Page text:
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Privacy in Public Space

Conceptual and Regulatory Challenges Edited by Tjerk Timan, Bryce Clayton Newell and Bert-Jaap Koops, Tilburg Institute for Law, Technology and Society (TILT), Tilburg University, the Netherlands
This book examines privacy in public space from both legal and regulatory perspectives. With on-going technological innovations such as mobile cameras, WiFi tracking, drones and augmented reality, aspects of citizens’ lives are increasingly vulnerable to intrusion. The contributions describe contemporary challenges to achieving privacy and anonymity in physical public space, at a time when legal protection remains limited compared to ‘private’ space. To address this problem, the book clearly shows why privacy in public space needs defending. Different ways of conceptualizing and shaping such protection are explored, for example through ‘privacy bubbles’, obfuscation and surveillance transparency, as well as revising the assumptions underlying current privacy laws.
Extent: c 320 pp
Hardback Price: $150.00 Web: $135.00
Publication Date: November 2017
ISBN: 978 1 78643 539 2
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  • Law - Academic
  • Internet and Technology Law
  • Regulation and Governance
  • Politics and Public Policy
  • Regulation and Governance
With ongoing technological innovations such as mobile cameras, WiFi tracking, drones, and augmented reality, aspects of citizens’ lives are becoming increasingly vulnerable to intrusion. This book brings together authors from a variety of disciplines (philosophy, law, political science, economics, and media studies) to examine privacy in public space from both legal and regulatory perspectives.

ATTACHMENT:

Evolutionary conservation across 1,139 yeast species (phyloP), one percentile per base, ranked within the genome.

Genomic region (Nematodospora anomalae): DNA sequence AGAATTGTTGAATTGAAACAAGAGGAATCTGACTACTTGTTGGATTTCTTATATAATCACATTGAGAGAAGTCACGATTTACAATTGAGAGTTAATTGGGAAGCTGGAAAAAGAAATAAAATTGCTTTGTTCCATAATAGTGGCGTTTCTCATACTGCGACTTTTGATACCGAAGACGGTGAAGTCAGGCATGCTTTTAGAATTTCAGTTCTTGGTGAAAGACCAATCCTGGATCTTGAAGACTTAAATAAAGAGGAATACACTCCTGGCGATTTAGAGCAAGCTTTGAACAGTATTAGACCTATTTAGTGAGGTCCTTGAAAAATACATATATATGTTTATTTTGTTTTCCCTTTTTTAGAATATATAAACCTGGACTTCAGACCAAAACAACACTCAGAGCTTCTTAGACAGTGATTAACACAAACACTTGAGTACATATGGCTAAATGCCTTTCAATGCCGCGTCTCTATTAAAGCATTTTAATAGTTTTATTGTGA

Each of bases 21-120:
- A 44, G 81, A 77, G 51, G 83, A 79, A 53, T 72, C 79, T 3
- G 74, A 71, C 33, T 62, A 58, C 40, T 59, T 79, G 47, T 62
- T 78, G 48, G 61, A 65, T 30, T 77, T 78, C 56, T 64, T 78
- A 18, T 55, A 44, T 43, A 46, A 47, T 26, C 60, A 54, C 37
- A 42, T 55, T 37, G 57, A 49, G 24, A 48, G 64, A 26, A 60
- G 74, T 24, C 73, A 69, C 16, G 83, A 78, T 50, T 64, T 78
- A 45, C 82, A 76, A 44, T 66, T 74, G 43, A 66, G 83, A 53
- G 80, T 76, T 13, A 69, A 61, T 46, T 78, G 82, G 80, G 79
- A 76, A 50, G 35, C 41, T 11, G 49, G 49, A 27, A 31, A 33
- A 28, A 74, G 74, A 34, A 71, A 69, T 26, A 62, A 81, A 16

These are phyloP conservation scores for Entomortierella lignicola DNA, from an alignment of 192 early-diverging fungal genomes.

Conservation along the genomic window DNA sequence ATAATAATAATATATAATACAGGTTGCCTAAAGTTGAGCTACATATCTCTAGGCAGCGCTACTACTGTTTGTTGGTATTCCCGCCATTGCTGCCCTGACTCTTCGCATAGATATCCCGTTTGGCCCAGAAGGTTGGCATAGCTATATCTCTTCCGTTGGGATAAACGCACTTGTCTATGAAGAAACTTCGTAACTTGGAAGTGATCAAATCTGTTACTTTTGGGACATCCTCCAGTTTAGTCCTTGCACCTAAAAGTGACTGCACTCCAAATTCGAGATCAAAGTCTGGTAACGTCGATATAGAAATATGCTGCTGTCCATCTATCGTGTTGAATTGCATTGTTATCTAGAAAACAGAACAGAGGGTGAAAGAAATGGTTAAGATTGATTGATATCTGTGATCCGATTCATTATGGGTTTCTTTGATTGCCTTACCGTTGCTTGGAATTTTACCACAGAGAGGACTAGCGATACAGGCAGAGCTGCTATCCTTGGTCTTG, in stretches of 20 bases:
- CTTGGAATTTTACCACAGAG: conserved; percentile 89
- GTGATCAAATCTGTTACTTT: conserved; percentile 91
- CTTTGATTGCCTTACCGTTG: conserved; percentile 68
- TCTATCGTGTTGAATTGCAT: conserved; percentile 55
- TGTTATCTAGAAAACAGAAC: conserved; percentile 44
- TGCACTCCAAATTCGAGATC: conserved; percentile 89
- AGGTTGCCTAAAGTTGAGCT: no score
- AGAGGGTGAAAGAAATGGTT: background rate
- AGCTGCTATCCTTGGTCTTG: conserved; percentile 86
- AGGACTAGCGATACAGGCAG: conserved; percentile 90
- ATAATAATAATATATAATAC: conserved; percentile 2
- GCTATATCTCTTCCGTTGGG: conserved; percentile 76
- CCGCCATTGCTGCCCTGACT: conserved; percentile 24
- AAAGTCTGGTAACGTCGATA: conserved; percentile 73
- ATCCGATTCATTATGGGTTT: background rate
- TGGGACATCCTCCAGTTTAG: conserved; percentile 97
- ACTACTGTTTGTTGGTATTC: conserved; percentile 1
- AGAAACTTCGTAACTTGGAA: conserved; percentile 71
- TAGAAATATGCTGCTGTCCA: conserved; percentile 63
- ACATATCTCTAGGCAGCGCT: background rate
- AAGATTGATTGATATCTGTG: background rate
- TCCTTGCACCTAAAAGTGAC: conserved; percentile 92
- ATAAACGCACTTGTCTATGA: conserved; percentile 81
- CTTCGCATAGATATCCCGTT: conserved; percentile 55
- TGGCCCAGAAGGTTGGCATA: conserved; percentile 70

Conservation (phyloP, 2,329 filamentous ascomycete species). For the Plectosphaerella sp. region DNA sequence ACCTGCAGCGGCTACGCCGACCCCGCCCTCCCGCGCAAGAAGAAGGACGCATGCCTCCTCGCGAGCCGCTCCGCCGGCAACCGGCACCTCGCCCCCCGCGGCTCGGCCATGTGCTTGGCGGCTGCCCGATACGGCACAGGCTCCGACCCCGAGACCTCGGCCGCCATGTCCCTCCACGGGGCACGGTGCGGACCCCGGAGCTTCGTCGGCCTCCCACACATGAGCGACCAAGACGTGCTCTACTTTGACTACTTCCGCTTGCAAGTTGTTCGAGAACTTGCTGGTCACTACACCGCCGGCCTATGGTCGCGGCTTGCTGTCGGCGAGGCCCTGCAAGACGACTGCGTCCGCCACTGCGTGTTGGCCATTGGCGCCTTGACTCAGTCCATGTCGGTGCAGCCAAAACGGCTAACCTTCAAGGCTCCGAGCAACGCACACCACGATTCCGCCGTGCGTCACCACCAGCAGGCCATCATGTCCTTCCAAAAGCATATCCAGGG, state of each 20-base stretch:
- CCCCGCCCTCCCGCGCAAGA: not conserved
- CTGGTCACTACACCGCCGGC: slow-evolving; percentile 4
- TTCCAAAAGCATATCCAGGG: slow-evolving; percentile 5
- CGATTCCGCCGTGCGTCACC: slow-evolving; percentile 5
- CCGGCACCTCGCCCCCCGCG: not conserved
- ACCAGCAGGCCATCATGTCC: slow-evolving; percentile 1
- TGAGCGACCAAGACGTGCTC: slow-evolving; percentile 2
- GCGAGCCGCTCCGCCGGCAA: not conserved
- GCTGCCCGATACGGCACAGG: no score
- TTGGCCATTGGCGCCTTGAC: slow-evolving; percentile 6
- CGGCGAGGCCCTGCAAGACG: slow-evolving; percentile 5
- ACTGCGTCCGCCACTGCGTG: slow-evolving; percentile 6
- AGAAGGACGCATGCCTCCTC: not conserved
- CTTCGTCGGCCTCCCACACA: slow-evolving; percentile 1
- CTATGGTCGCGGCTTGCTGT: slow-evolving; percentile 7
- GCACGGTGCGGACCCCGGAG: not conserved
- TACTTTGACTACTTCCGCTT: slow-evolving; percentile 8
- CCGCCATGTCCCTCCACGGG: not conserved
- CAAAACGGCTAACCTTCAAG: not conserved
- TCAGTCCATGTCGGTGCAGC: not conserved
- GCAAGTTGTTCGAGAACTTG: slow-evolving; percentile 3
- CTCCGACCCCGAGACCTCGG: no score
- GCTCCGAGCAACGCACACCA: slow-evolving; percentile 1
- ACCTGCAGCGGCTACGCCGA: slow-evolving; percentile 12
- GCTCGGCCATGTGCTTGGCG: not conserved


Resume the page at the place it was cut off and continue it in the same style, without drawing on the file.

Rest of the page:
The contributors explore the contemporary challenges to achieving privacy and anonymity in physical public space at a time when legal protection remains limited in comparison to ‘private’ space. To address this problem, the book clearly demonstrates why privacy in public space needs defending. Different ways of conceptualizing and shaping such protection are explored, for example through ‘privacy bubbles’, obfuscation and surveillance transparency, as well as by revising the assumptions underlying current privacy laws.

Scholars and students who teach and study issues of privacy, autonomy, technology, urban geography and the law and politics of public spaces will be interested in this book.
‘The deepest conundrum in the privacy world—especially, in light of the internet of other people’s things—is perhaps the notion of privacy in public. Unraveling this practically Kantian antinomy is the ambitious aim of this important new collection. Together and apart, this intriguing assemblage of scientists, social scientists, philosophers and lawyers interrogate subjects ranging from conceptual distinctions between ‘space’ and ‘place’ and the social practice of ‘hiding in plain sight,’ to compelling ideas such as ‘privacy pollution’ and the problem of ‘out-of-body DNA.’ With this edited volume, the team from TILT has curated a convincing account of the importance of preserving privacy in increasingly public spaces.’
– Ian Kerr, University of Ottawa, Canada